In his Aug. 12 letter, Mark Kelly suggests that science-fiction works merit "real" reviews in literary journals. Unfortunately, SF writers--with some exceptions--set for themselves the narrow goal of cleverness.
For example, William Gibson won several SF awards when "Neuromancer" debuted, despite the cartoonishness of the characters and the story's complete disconnectedness from real life. Stanizlaw Lem, on the other hand, demonstrates the genre's potential by using technology and futurism as tools rather than as ends.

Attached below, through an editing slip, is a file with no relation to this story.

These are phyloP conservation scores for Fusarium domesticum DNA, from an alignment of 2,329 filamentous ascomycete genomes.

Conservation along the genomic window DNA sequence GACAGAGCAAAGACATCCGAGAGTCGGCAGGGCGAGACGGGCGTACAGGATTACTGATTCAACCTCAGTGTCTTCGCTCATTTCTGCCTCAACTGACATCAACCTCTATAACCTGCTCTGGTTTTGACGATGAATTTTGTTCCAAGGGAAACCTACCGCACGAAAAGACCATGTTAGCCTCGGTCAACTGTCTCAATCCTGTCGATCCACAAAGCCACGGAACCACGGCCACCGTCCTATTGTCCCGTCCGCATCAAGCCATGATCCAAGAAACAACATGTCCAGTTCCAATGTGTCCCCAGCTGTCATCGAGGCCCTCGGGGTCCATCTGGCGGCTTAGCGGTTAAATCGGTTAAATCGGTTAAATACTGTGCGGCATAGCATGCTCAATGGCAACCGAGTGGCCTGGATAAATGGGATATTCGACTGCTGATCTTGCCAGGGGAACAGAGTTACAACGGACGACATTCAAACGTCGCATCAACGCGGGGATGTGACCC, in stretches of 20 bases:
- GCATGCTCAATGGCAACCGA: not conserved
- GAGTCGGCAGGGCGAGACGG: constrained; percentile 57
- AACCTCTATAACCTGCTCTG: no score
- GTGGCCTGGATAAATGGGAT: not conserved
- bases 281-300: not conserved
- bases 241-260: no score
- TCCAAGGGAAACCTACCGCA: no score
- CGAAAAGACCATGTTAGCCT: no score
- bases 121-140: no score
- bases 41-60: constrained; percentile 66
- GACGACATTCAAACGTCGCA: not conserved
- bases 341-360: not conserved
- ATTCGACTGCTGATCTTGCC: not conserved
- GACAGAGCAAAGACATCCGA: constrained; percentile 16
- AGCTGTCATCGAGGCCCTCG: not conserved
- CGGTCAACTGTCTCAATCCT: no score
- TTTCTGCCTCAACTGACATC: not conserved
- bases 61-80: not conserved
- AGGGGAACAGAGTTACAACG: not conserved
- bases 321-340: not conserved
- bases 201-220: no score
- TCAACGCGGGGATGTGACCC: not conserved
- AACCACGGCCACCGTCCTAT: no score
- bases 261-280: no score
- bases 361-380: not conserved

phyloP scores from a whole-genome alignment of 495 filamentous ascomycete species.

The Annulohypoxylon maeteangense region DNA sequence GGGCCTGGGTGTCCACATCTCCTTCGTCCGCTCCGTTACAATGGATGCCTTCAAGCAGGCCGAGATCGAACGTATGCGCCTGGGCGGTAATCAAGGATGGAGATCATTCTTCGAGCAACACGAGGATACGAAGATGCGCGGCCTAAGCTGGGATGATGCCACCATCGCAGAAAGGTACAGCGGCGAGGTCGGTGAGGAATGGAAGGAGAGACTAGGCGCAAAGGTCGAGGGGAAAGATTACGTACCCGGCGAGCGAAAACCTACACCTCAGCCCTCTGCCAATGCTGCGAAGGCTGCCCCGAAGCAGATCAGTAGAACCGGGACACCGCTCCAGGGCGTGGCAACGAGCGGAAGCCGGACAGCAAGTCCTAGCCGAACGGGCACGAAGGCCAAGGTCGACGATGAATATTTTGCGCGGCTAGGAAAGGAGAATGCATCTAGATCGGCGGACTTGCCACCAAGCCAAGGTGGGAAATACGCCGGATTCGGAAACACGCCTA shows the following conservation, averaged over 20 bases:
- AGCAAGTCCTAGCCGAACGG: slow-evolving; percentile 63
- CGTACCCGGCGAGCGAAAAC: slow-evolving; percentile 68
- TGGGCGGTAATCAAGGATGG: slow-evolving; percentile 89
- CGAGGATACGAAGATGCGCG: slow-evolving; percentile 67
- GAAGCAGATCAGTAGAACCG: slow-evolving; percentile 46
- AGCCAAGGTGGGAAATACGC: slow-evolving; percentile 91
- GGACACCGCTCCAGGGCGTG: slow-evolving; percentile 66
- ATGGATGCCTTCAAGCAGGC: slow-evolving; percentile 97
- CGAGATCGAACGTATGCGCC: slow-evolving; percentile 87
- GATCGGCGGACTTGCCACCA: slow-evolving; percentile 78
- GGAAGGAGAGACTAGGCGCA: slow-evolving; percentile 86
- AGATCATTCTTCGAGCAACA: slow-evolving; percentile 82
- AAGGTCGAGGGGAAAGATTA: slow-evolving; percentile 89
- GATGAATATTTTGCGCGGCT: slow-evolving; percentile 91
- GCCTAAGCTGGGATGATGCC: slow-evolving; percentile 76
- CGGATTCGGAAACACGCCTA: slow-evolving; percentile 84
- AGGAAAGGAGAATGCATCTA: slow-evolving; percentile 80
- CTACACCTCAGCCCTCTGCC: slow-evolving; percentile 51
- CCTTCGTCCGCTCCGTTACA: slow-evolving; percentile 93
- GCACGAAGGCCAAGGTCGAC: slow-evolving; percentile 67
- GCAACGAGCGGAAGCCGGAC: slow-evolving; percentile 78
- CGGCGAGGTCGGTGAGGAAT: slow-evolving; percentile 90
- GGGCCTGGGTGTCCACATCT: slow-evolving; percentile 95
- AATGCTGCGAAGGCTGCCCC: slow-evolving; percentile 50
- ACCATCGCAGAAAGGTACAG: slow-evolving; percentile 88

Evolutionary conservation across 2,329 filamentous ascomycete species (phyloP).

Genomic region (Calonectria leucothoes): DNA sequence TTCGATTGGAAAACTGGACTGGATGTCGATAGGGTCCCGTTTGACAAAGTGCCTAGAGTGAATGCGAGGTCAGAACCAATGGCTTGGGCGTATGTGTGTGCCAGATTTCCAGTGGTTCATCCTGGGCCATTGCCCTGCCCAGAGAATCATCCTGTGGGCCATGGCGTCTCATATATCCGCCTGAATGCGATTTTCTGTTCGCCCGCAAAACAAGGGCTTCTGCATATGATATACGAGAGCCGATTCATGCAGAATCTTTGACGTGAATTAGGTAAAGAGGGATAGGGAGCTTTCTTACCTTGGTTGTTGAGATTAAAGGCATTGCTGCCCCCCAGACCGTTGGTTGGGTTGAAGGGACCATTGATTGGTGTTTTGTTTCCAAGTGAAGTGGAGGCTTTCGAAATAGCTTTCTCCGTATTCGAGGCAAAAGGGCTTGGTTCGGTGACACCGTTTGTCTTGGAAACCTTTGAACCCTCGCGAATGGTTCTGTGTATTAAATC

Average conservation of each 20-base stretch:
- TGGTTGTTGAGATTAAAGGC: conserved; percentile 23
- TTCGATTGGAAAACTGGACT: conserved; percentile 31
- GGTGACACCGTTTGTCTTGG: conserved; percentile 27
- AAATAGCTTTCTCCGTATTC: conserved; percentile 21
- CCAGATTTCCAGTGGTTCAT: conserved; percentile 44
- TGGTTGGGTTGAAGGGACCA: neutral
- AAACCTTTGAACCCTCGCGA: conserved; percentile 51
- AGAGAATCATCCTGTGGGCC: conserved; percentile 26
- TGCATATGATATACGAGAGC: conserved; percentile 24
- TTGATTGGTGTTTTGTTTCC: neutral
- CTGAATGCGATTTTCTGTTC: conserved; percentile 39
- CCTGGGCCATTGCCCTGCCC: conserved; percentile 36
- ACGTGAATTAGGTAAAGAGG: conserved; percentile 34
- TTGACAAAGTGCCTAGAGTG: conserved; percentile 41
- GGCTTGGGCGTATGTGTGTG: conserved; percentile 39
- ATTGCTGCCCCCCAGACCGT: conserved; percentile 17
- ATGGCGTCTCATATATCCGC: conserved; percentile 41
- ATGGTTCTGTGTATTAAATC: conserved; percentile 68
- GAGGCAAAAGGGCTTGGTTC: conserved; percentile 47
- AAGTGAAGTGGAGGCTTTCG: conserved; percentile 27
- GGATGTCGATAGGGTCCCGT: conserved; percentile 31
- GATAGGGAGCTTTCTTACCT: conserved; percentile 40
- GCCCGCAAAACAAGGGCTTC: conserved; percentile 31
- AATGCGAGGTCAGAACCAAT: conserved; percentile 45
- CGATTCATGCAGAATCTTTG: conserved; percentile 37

The bulk of such writing, however, remains entertaining but forgettable.